Apartment building investment loans in 2014, thoughts and predictions on what’s in store from lenders large and small and the organizations who represent them:
Greystone via MultiHousingNews: We do think there will be more capital available,” says Bob Barolak, co-COO at Greystone. Lenders will become even more eager to make loans in the multifamily space, he says, because of greater confidence in the economy and markets.
Another major reason for an expected bump in capital available in the next 12 months is that CMBS financing has come back into the multifamily sector—from a volume of practically zero in 2012. They will continue to increase market share significantly in 2014.” Currently, CMBS multifamily financings are carrying interest rates of about 5.10 to 5.20 percent, or about 10 to 15 basis points lower than rates in Fannie Mae transactions, according to Barolak.
Maximum LTVs on CMBS loans—up to 75 percent on 10-year terms for multifamily properties—have also become competitive with those of Fannie and Freddie loans. Moreover, CMBS lenders can become “extremely aggressive” for deals they want to acquire to round up a securitization pool, Barolak says. In such instances, “they can dramatically lower the interest rate significantly below what Fannie and Freddie will offer.”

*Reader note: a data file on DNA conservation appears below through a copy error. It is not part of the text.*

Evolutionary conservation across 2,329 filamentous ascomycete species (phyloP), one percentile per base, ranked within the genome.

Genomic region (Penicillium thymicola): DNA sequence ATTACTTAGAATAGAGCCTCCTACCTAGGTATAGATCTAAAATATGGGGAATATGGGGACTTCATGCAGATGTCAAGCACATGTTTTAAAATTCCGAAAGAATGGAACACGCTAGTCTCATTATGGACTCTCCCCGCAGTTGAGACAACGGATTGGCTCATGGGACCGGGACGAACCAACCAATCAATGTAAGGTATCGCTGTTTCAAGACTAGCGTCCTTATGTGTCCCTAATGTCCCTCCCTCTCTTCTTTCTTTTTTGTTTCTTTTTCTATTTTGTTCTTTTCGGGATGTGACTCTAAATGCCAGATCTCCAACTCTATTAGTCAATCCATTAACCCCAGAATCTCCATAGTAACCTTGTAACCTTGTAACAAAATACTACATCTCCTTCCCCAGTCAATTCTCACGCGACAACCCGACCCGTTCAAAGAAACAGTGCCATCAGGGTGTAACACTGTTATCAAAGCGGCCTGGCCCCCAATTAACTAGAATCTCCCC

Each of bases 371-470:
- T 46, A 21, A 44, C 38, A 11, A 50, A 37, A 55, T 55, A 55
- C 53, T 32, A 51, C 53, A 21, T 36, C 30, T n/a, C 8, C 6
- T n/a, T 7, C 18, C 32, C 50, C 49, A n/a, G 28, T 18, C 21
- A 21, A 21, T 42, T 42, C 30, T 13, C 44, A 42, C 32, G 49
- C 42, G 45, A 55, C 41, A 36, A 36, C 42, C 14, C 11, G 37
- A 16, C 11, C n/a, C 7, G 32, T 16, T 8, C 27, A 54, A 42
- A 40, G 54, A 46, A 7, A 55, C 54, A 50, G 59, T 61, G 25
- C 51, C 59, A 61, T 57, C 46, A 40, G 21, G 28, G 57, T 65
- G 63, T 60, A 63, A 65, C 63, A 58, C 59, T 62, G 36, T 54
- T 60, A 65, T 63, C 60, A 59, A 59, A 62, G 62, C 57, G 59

As reported by CoStar: “Given that the multifamily market’s reliance on the enterprises has moved to a more normal range, to move forward with the contract goal, we are setting a target of a 10% reduction in multifamily business new acquisitions from 2012 levels,” Edward DeMarco, acting director of the Federal Housing Finance Agency (FHFA) said. “We expect that this reduction will be achieved through some combination of increased pricing, more limited product offerings and tighter overall underwriting standards.”
Our nation’s housing policies should reflect the importance of multifamily rental housing, the range of capital sources that support this market, and the need for liquidity and stability in all market cycles.
Heidi N. Moore was talking with a investor who specializes in buying distressed commercial mortgage-backed securities (CMBS) and I was reminded of something Warren Buffett said back in 2007:
“When people start dropping shoes you really don’t know whether they’re a one-legged guy or a centipede.”
The investor was saying that the commercial real estate (CRE) market has been under the same pressure as the housing market but the CRE market hasn’t crashed. Why hasn’t that shoe dropped… and why won’t it?
The investor said that CRE was “rife with all the same corruption as the housing market: banks didn’t do their homework before signing loans, ratings agencies were overly generous in classifying weak loans as strong, but when it came [time] to mark down the value of the struggling commercial real-estate loans, many banks simply refused. They inflated the values of the loans to make their balance sheets look good.” [And therefore could keep all their bailout funds at work speculating in derivatives and jacking their bonuses instead of being set aside to cover losses.]